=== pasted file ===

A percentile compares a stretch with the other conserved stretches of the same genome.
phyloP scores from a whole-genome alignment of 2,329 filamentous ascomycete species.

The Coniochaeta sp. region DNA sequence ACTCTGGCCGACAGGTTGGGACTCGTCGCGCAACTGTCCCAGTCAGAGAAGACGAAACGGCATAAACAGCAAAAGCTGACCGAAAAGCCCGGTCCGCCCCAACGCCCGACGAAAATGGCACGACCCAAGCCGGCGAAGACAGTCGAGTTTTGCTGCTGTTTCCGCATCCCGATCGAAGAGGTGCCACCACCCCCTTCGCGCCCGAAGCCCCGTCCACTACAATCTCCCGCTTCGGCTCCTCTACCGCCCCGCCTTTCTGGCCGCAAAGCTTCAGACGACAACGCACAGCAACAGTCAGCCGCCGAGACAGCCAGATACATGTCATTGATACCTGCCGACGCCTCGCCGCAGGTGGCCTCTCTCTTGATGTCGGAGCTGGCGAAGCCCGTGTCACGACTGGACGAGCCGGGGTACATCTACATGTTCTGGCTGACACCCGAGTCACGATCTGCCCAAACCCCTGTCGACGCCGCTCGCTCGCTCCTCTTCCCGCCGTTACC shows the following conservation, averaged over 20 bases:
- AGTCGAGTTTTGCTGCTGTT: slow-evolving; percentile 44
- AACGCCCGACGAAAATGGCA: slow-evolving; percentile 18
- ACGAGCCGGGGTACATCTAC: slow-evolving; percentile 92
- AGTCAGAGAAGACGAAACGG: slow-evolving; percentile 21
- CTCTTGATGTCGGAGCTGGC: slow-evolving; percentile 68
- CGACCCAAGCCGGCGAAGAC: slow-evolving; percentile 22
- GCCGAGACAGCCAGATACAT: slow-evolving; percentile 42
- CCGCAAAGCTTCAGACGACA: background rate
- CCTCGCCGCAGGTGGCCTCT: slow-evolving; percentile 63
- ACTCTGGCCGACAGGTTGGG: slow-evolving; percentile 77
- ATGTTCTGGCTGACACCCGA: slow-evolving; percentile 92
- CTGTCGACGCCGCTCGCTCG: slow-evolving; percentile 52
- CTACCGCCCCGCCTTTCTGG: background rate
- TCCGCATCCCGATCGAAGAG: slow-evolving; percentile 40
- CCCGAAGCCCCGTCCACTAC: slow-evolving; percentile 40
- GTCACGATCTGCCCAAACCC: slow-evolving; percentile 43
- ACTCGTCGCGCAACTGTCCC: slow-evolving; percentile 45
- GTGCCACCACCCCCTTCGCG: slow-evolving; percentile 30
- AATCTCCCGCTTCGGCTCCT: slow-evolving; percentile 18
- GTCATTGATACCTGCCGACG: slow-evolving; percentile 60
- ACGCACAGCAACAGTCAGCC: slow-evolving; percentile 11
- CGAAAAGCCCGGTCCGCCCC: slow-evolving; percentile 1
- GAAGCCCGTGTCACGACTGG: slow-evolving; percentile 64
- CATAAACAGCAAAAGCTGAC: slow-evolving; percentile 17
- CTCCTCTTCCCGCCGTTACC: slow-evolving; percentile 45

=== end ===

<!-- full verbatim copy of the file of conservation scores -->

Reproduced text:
A percentile compares a stretch with the other conserved stretches of the same genome.
phyloP scores from a whole-genome alignment of 2,329 filamentous ascomycete species.

The Coniochaeta sp. region DNA sequence ACTCTGGCCGACAGGTTGGGACTCGTCGCGCAACTGTCCCAGTCAGAGAAGACGAAACGGCATAAACAGCAAAAGCTGACCGAAAAGCCCGGTCCGCCCCAACGCCCGACGAAAATGGCACGACCCAAGCCGGCGAAGACAGTCGAGTTTTGCTGCTGTTTCCGCATCCCGATCGAAGAGGTGCCACCACCCCCTTCGCGCCCGAAGCCCCGTCCACTACAATCTCCCGCTTCGGCTCCTCTACCGCCCCGCCTTTCTGGCCGCAAAGCTTCAGACGACAACGCACAGCAACAGTCAGCCGCCGAGACAGCCAGATACATGTCATTGATACCTGCCGACGCCTCGCCGCAGGTGGCCTCTCTCTTGATGTCGGAGCTGGCGAAGCCCGTGTCACGACTGGACGAGCCGGGGTACATCTACATGTTCTGGCTGACACCCGAGTCACGATCTGCCCAAACCCCTGTCGACGCCGCTCGCTCGCTCCTCTTCCCGCCGTTACC shows the following conservation, averaged over 20 bases:
- AGTCGAGTTTTGCTGCTGTT: slow-evolving; percentile 44
- AACGCCCGACGAAAATGGCA: slow-evolving; percentile 18
- ACGAGCCGGGGTACATCTAC: slow-evolving; percentile 92
- AGTCAGAGAAGACGAAACGG: slow-evolving; percentile 21
- CTCTTGATGTCGGAGCTGGC: slow-evolving; percentile 68
- CGACCCAAGCCGGCGAAGAC: slow-evolving; percentile 22
- GCCGAGACAGCCAGATACAT: slow-evolving; percentile 42
- CCGCAAAGCTTCAGACGACA: background rate
- CCTCGCCGCAGGTGGCCTCT: slow-evolving; percentile 63
- ACTCTGGCCGACAGGTTGGG: slow-evolving; percentile 77
- ATGTTCTGGCTGACACCCGA: slow-evolving; percentile 92
- CTGTCGACGCCGCTCGCTCG: slow-evolving; percentile 52
- CTACCGCCCCGCCTTTCTGG: background rate
- TCCGCATCCCGATCGAAGAG: slow-evolving; percentile 40
- CCCGAAGCCCCGTCCACTAC: slow-evolving; percentile 40
- GTCACGATCTGCCCAAACCC: slow-evolving; percentile 43
- ACTCGTCGCGCAACTGTCCC: slow-evolving; percentile 45
- GTGCCACCACCCCCTTCGCG: slow-evolving; percentile 30
- AATCTCCCGCTTCGGCTCCT: slow-evolving; percentile 18
- GTCATTGATACCTGCCGACG: slow-evolving; percentile 60
- ACGCACAGCAACAGTCAGCC: slow-evolving; percentile 11
- CGAAAAGCCCGGTCCGCCCC: slow-evolving; percentile 1
- GAAGCCCGTGTCACGACTGG: slow-evolving; percentile 64
- CATAAACAGCAAAAGCTGAC: slow-evolving; percentile 17
- CTCCTCTTCCCGCCGTTACC: slow-evolving; percentile 45